Questions are being raised online about what rights farmers have if they discover an unauthorised drone flying over their property.
That comes as the issue of winter grazing - where animals are strip fed a crop - returns to the spotlight.
Last year, environmentalist Angus Robson spearheaded a campaign against the practice, which he says is both an environmental and animal welfare issue.
As part of that campaign, photos and drone footage were released showing cows standing and lying in mud after being confined to a restricted area.
Environmentalists said it was cruel for animals to wallow in such conditions and cited cases where cows gave birth to calves while standing knee-deep in mud.
A taskforce was subsequently set up by Agriculture Minister Damien O'Connor and then in March this year an action group was launched to implement recommendations to improve animal welfare in winter grazing systems.
Earlier this week, Robson was invited to Southland by Federated Farmers Southland president Geoffrey Young to see improvements made to winter grazing conditions in the region.
Following their visit, Robson spoke to a regional radio show where he was asked by the host about the use of drones to obtain footage of grazing stock and whether it was legal to film over other people's land.
"If you've got a 102 licence it's legal," Robson answered.
The conversation followed the publication of an editorial for Dairy News, which wrote that "Southland farmers should not fear drones flying over their farms".
"With many farmers in the region already under significant pressure from poor growth conditions, flood impact and imposed overstocking due to the processing constraints of COVID-19, the last thing they need worry about is unidentified drones flying over their properties taking photos," the op-ed stated.
Online, people were less subtle, with at least one farmer saying he was carrying his shotgun around to shoot down any unauthorised drones found flying over his property.
Robson told Newshub all drone footage used by his campaign was given to him by others and he himself never flew the aircraft.
"I hate the bloody things," he said.
He also said that he believed most footage was taken from above public land, such as roads and rivers.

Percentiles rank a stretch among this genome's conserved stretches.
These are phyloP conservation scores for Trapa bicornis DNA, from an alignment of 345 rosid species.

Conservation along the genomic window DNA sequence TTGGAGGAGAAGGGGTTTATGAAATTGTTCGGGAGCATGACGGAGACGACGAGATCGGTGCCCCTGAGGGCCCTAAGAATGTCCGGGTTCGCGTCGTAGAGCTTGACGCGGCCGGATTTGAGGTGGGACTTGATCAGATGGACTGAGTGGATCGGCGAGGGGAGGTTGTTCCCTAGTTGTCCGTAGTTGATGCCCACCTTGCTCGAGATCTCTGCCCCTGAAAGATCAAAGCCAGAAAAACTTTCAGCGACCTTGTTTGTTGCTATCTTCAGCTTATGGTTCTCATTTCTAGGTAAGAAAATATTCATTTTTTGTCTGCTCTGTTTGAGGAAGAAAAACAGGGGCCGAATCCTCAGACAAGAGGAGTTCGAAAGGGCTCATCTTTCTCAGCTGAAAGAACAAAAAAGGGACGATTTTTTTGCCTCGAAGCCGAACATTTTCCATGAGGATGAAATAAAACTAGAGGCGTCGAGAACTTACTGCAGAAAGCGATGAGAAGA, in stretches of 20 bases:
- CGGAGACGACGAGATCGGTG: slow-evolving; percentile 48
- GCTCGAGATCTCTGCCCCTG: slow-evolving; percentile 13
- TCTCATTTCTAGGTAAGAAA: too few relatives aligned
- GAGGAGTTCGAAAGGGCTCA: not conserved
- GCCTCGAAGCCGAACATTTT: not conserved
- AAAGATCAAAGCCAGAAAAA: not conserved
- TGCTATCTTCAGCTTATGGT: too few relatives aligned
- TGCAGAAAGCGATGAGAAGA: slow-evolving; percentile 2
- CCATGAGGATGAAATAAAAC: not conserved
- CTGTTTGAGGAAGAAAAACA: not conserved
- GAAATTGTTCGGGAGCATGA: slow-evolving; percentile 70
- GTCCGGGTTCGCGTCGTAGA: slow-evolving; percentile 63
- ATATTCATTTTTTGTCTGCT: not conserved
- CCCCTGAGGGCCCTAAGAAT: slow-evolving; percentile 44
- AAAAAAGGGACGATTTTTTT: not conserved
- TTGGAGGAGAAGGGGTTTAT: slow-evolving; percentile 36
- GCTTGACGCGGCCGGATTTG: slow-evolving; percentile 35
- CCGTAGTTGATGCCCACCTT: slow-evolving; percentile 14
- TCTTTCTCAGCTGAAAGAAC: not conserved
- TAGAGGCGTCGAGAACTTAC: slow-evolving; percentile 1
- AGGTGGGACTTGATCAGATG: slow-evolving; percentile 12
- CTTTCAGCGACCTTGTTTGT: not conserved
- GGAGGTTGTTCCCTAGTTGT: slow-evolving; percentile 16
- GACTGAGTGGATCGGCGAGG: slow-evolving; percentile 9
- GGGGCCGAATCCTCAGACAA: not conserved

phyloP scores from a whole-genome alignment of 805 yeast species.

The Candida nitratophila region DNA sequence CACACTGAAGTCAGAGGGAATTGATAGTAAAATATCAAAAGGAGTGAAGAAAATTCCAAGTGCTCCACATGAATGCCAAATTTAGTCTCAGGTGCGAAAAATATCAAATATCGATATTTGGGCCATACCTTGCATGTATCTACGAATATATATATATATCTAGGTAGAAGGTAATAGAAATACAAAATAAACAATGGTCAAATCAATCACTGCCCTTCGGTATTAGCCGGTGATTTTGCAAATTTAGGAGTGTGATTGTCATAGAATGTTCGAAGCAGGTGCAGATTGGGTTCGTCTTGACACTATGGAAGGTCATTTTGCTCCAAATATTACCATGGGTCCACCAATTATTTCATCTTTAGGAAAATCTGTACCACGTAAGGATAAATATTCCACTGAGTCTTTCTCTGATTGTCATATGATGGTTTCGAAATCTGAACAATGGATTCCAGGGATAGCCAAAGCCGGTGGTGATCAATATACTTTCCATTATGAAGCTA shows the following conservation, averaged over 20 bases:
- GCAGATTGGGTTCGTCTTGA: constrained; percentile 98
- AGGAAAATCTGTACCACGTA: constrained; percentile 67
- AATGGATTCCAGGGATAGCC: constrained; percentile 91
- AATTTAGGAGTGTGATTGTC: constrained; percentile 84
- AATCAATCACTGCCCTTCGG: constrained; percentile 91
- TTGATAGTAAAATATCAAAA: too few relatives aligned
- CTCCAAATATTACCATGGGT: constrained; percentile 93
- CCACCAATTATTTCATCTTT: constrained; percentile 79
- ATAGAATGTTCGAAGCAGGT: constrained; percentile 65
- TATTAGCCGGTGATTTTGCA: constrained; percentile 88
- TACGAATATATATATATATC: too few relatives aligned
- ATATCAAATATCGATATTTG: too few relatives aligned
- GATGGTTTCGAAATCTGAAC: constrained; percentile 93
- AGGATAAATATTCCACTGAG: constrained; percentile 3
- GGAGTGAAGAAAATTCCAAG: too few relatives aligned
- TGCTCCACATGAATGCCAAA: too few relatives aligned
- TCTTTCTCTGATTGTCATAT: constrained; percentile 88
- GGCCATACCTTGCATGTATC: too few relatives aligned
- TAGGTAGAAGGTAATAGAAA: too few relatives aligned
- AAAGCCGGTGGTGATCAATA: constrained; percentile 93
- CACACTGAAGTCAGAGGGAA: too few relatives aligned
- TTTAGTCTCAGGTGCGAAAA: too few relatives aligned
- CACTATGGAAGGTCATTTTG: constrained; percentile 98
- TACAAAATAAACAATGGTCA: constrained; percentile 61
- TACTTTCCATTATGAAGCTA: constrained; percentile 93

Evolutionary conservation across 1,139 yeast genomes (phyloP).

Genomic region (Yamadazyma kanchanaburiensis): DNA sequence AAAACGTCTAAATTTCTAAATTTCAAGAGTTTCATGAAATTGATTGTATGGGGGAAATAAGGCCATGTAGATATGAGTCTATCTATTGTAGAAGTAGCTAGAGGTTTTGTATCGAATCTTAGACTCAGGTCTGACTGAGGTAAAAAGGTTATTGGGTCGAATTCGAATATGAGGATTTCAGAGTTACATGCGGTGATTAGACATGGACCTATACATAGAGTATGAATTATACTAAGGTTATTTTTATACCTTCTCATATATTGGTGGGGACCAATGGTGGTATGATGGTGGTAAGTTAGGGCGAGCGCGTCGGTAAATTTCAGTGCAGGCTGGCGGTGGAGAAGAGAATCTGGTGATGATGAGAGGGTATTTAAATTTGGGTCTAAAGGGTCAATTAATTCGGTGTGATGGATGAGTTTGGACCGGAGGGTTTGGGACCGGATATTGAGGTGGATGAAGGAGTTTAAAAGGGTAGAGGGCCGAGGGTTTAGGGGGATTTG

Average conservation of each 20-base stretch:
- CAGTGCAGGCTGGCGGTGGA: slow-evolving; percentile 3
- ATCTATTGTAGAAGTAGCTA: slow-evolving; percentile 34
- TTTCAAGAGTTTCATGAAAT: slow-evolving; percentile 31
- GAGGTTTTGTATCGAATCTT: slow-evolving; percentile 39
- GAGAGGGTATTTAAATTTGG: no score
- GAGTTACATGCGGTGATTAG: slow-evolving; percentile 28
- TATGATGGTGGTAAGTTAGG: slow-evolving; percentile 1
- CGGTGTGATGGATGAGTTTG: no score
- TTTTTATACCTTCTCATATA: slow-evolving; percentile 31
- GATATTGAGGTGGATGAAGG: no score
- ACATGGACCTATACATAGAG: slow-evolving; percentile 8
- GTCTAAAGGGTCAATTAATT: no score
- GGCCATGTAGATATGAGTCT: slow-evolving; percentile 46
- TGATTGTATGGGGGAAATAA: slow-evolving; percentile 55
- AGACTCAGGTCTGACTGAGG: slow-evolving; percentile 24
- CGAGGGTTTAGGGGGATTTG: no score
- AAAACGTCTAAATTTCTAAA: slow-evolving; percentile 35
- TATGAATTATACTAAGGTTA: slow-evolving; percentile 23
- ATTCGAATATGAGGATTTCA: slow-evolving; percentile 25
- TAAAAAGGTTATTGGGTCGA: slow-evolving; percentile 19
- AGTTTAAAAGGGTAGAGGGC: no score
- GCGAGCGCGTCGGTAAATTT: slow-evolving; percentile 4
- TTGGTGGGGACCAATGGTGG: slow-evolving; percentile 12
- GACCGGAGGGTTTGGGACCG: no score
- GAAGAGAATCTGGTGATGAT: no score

Although drones had occasionally been used to highlight farm conditions photos did a far better job, he added.
"We get better pictures from the side of the road."
He also said that environmentalists had "been stoked" with the difference last year's campaign had made, but there were still plans to continue to raise awareness around the issue this year.
What are your rights if you find an unauthorised drone flying over your property?
So what are the rules around using drones to film farmland?
According to a spokesperson from the Civil Aviation Authority (CAA) in order to fly over private property you "must get the owner or occupier's permission first".
"You must always ask before flying over people."
Even with a 102 licence you "would still need to ask for the landowner's permission", the spokesperson said.
Depending on the nature of the breach, the unauthorised drone operator may receive a warning letter from the CAA, infringement notices up to $5000 or face prosecution.
But just because you discover a drone flying over your property without permission, doesn't mean you can whip out your gun and take it down.
"Someone trying to take out the drone could increase the risk as the drone could become uncontrollable, fall out of the sky and hit someone," the spokesperson said.
"Shooting down any drone that's hovering over your property would constitute any number of offences under the Summary Offences Act 1981, the Crimes Act 1961 and the Arms Act 1983."
Anyone who finds what they believe is an unauthorised drone flying over their property, can report the incident to 0508 4 SAFETY (0508 472 338) or email firstname.lastname@example.org.
When submitting a complaint they are asked to provide as much detail as possible, including when and where exactly they saw it, their contact details and if possible a photo or description of the person flying the drone.